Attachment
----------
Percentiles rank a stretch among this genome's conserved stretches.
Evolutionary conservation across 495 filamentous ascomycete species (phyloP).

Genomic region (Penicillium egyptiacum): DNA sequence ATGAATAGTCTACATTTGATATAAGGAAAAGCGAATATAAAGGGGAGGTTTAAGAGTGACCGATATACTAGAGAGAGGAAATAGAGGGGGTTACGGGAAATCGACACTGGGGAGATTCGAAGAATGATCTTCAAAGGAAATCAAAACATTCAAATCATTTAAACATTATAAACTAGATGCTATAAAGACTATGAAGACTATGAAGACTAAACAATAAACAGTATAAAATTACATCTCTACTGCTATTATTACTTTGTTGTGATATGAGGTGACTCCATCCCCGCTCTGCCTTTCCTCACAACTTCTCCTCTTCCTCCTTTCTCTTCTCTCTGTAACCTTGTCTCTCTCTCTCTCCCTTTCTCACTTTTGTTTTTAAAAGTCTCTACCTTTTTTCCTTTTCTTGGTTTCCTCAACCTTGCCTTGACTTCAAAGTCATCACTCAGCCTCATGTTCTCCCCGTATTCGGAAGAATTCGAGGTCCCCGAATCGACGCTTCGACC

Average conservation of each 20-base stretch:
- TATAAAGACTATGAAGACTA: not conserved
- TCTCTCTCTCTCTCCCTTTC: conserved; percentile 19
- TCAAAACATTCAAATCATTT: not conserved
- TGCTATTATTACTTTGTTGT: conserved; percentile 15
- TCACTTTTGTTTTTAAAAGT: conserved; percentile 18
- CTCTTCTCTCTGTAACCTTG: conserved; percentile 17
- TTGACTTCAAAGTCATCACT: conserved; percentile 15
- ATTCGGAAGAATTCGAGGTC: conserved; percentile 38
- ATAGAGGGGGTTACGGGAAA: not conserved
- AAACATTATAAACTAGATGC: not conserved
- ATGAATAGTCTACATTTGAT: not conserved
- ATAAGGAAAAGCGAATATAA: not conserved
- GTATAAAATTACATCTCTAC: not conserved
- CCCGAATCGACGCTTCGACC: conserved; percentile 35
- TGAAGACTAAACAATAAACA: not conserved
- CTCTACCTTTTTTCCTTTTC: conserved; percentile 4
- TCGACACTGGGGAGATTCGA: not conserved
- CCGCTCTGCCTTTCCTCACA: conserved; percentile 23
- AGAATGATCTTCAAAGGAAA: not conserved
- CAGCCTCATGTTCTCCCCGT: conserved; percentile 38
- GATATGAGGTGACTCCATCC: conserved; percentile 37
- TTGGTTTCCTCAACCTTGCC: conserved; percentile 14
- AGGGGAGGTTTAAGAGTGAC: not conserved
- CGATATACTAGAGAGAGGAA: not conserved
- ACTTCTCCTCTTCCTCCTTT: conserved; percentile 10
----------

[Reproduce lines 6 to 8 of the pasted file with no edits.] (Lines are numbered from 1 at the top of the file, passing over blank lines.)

- TCTCTCTCTCTCTCCCTTTC: conserved; percentile 19
- TCAAAACATTCAAATCATTT: not conserved
- TGCTATTATTACTTTGTTGT: conserved; percentile 15